During the early Hollywood sound era, studio director George Cukor produced nearly fifty films in as many years, famously winning theBest Director Oscar at the 1964 Academy Awards for My Fair Lady.
His collaborations with so-called difficult actresses such as Katharine Hepburn, Judy Garland, and Marilyn Monroe unsettled producers even as his ticket sales lined their pockets.
Fired from Gone with the Wind for giving Vivien Leigh more screen time than Clark Gable, Cukor quickly earned a doublesided reputation as a "woman's director." While the label celebrated his ability to help actresses deliver their best performances, the epithet also branded the gay director as suitable only for work on female-centered movies such as melodramas and romantic comedies.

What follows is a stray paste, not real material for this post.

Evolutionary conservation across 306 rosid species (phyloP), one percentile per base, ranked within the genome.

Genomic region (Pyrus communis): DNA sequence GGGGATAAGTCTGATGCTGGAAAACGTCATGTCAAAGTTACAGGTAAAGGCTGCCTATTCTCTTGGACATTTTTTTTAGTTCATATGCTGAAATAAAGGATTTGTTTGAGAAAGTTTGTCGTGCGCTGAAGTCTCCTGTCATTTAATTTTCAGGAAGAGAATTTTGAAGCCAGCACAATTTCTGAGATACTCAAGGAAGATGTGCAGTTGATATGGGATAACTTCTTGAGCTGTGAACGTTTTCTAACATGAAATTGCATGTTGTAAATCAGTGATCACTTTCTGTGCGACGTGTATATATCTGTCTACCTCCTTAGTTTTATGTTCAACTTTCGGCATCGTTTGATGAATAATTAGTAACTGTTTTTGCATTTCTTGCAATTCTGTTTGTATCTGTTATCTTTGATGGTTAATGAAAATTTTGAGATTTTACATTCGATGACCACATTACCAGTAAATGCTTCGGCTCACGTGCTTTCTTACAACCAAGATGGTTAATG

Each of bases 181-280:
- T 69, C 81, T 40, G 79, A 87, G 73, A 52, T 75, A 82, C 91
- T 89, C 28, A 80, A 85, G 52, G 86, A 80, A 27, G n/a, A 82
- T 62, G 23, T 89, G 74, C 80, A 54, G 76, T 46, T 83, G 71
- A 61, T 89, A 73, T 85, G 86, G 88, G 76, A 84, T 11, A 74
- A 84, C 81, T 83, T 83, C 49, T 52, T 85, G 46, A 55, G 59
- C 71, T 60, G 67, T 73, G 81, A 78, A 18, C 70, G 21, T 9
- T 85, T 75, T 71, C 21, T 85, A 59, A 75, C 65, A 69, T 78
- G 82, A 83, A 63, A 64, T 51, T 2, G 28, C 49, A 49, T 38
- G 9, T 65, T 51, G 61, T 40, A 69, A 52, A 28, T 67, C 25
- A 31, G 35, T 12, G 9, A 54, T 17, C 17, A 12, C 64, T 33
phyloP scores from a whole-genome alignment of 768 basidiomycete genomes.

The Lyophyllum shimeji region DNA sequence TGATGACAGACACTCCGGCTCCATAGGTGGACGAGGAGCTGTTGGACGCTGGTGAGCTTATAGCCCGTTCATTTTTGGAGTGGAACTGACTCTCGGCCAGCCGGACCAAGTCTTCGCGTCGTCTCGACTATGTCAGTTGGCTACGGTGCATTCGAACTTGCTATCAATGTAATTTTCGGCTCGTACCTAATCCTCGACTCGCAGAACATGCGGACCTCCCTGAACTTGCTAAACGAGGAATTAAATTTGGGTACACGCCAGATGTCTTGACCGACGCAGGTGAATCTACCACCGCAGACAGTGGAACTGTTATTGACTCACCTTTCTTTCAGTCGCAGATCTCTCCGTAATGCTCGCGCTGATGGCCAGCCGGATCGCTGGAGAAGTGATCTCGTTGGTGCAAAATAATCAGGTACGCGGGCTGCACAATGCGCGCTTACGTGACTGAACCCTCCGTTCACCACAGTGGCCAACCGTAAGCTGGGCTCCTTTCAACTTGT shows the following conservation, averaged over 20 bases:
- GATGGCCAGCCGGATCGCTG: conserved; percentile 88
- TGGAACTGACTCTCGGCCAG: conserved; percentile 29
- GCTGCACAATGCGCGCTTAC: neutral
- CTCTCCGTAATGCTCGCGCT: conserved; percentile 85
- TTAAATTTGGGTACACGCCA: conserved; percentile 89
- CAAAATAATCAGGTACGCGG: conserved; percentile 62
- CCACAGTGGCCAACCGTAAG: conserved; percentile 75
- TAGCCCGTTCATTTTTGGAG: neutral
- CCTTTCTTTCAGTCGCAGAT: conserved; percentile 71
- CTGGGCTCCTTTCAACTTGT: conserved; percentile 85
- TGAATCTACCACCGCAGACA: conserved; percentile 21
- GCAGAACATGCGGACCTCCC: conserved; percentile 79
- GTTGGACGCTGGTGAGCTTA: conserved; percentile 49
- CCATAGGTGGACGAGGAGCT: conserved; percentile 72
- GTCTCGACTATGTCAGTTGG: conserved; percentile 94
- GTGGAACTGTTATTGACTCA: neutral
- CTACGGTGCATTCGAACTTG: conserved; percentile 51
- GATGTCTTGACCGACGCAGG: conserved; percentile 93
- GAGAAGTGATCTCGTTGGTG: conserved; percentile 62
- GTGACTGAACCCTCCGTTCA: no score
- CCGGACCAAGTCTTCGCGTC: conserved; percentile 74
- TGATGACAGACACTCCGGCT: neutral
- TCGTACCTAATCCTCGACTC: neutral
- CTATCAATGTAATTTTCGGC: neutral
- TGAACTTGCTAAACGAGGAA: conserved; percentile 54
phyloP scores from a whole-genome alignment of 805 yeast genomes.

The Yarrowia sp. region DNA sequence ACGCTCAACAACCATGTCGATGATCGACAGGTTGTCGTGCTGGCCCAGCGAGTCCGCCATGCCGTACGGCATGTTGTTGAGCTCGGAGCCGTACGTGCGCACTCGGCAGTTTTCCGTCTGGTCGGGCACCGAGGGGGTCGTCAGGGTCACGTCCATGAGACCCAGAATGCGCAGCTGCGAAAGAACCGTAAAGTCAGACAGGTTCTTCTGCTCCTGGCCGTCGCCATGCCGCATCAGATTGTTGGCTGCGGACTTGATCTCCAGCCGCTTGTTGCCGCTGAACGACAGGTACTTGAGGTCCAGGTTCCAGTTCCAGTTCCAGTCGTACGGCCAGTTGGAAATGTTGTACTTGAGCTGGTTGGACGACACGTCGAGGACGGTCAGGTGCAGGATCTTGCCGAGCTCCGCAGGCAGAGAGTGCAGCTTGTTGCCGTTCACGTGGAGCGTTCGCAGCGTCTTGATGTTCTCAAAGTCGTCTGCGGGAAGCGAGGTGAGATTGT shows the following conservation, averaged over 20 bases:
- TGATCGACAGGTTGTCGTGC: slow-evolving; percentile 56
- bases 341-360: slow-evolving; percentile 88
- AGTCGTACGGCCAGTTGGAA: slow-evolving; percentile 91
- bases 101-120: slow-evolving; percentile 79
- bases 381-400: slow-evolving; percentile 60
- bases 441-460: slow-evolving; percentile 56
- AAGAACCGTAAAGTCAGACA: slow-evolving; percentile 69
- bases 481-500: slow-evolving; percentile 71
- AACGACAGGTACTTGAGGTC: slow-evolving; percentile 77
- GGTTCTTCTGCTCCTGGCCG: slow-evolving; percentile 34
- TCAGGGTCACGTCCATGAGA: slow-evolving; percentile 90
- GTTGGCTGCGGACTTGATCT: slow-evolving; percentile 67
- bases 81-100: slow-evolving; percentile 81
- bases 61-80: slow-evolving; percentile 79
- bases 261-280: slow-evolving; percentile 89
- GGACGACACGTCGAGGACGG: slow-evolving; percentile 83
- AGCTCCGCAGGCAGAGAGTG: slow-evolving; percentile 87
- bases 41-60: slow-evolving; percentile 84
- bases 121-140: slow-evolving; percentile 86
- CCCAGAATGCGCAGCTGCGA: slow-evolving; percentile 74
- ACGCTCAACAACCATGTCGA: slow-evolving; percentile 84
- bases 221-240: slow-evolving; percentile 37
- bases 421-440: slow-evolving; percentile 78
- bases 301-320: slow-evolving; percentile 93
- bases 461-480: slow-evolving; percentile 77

Desperate for success after a failed drag film nearly ended his career, Cukor swore to work within Hollywood's constraints. Nevertheless, What Price Hollywood? Gender and Sex in the Films of George Cukor finds that Cukor continued to explore gender and sexuality on-screen.
Drawing on a broad array of theoretical lenses, Elyce Rae Helford examines how Cukor's award-winning and lesser-known films engage Hollywood masculinity and gender performativity through camp, drag, and mixed genres.
Blending biography with critical analysis of more than twenty-five films, What Price Hollywood? tells the story of a once-ina- generation director who produced some of the best films in history.